Someone called my attention to a Philippine Daily Inquirer article written by Fr. Joaquin Bernas, SJ on the RH Bill Debates. The article is found here. In the article, the Jesuit lawmaker tried to clarify certain words being used in the current debate. The first is "Family Planning" and the second is "anti-life". The hub of the argument is about the phrase "anti-life" which he writes is more applicable to abortion and not to contraception nor the abstention from sex. The article can be outlined thus:
I don’t know why some readers and commenters seem to think that Fr. Bernas is favoring the RH Bill when he categorically writes that he isn’t favoring contraception and that as Catholic, he abides by the Church’s teaching to respect the belief of others.
1. Note the disclaimer of Fr. Bernas:
Yet one might say that through this article I am in fact approving artificial contraception. I am not doing such a thing. Aside from being a Catholic priest in good standing,…
2. He uses the case of a celibate young man:
This would be the stance of a married couple who decide to abstain from the acts that bring about life. To a certain extent this is also the stance of a young man who chooses a celibate life not because he hates children, but out of a conviction that he can accomplish better what he feels he is called to do without the burden of raising children. Definitely I would not categorize such a person as being anti-life.
In other words, this young celibate man has no need of anything contraceptive since he is celibate.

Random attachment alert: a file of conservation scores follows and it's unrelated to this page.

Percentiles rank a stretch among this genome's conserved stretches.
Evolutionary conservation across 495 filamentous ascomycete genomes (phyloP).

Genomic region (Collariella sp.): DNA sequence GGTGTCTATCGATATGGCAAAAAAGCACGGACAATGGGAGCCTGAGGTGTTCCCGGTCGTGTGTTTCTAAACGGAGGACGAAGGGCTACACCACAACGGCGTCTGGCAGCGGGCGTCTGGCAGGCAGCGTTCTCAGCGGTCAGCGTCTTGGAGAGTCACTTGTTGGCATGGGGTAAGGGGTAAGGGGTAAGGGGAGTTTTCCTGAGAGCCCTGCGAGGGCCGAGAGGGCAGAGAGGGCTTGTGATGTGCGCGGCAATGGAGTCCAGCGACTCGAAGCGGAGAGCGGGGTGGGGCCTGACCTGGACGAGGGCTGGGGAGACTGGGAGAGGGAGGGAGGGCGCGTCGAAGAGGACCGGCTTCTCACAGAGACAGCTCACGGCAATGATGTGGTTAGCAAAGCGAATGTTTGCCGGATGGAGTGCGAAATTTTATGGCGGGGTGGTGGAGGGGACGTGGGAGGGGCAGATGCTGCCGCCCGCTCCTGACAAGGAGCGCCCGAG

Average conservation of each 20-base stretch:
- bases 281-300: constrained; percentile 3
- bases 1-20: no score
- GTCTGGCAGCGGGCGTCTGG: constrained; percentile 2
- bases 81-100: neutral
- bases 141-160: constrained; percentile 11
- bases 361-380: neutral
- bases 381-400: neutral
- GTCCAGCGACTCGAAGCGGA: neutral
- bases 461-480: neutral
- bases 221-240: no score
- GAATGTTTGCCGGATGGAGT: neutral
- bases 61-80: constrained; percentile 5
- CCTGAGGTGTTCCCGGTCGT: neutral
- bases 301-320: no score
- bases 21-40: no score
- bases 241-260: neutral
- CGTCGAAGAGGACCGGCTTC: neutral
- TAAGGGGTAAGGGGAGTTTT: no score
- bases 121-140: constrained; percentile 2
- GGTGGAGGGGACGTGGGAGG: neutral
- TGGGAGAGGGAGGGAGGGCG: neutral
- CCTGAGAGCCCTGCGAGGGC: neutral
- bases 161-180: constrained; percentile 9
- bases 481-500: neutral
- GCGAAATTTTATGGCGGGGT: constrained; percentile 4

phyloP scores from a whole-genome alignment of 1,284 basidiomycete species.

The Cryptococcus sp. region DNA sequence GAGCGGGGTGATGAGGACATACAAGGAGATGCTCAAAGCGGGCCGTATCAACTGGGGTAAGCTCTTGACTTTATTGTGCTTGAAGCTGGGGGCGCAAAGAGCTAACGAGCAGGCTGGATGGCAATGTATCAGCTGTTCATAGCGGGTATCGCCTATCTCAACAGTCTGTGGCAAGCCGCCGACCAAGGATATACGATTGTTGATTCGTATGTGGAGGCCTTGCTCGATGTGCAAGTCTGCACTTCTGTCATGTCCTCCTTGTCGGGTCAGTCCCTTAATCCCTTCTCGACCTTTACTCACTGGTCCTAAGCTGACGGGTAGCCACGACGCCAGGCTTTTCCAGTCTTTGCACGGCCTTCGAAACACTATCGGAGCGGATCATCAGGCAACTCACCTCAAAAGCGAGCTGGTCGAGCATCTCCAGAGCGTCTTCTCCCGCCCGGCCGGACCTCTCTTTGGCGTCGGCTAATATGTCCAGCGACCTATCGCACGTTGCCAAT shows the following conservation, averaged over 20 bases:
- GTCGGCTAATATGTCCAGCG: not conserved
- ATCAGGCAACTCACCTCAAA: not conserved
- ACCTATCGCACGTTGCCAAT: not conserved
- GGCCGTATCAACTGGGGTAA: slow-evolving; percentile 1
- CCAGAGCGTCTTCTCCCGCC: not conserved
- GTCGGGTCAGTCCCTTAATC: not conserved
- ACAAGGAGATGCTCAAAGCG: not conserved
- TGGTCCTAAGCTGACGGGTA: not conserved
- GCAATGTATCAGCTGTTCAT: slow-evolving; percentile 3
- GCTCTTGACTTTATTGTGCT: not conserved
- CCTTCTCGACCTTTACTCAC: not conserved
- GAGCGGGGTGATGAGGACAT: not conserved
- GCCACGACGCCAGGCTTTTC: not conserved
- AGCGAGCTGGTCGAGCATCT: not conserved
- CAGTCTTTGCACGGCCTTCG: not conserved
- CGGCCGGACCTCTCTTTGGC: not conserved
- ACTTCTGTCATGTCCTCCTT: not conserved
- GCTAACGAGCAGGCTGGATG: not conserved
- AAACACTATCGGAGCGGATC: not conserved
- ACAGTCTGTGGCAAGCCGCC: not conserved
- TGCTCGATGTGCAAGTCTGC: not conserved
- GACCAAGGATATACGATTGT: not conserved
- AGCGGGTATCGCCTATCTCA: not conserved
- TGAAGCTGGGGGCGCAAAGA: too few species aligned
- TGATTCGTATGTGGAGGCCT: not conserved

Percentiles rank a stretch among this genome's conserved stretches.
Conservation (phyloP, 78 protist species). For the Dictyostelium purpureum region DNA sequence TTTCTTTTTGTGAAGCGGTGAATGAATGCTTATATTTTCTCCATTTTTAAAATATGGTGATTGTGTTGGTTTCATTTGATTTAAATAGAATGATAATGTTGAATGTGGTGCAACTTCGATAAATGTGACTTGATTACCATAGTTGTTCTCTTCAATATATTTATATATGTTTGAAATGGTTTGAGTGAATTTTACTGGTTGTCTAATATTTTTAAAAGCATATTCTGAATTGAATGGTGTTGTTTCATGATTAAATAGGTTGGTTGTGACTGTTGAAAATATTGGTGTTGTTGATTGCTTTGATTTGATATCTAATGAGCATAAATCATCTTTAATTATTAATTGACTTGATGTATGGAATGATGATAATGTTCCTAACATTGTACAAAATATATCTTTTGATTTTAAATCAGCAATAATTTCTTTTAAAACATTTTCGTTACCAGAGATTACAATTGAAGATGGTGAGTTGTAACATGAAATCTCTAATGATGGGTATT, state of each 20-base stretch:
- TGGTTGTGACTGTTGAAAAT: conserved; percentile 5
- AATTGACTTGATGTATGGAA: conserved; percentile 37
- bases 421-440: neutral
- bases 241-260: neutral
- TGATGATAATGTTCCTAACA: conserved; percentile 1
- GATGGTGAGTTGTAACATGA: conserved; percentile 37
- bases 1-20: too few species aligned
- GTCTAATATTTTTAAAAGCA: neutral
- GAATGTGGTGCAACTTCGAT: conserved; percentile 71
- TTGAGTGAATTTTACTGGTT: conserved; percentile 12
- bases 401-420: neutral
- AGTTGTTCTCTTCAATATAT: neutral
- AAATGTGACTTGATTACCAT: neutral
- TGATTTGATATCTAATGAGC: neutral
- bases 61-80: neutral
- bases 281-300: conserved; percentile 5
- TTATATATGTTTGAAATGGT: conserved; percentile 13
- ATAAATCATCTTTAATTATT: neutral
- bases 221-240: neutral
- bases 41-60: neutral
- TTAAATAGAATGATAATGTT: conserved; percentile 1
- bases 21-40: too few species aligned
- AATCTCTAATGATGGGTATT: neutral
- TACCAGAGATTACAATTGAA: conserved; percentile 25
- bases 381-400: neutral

3. Note his insistence on abstention:
What this means is that one who practices abstention is not anti-life. The celibate who gives up procreation for a higher calling is not anti-life.
In other words, Fr. Bernas is thinking of the case of people who abstain from sex.
4. Then he clarifies the meaning of contraception: is it anti-life in the sense of murder?
The use of contraceptive devices that only prevent fertilization is not anti-life in the sense of being an act of murder. Abortion, in the sense of expulsion of the fertilized ovum at any time after fertilization is anti-life, and is an act of murder. If life of the unborn is terminated at a stage of viability the crime is infanticide. For that reason the Penal Code and also the proposed RH bill prohibit and penalize abortion and infanticide.
His answer: NO. And distinguishes contraception from abortion.
5. Is there anything in what Bernas says that contraception is not immoral? No. In fact, he is underlining abstention, giving up procreation for a “higher calling”. He did however distinguish between contraception and abortion thereby showing that contraception is not murder, just as abortion is. The point of Bernas is clear and should not be misunderstood: he is simply clarifying the issue of what is anti-life. It is clear that abortion is. It is also clear that abstaining from procreation is not anti-life. Does he say anything about contraceptives being admissible in family planning? He does not.
Originally posted 2011-09-27 21:58:00. Republished by Blog Post Promoter
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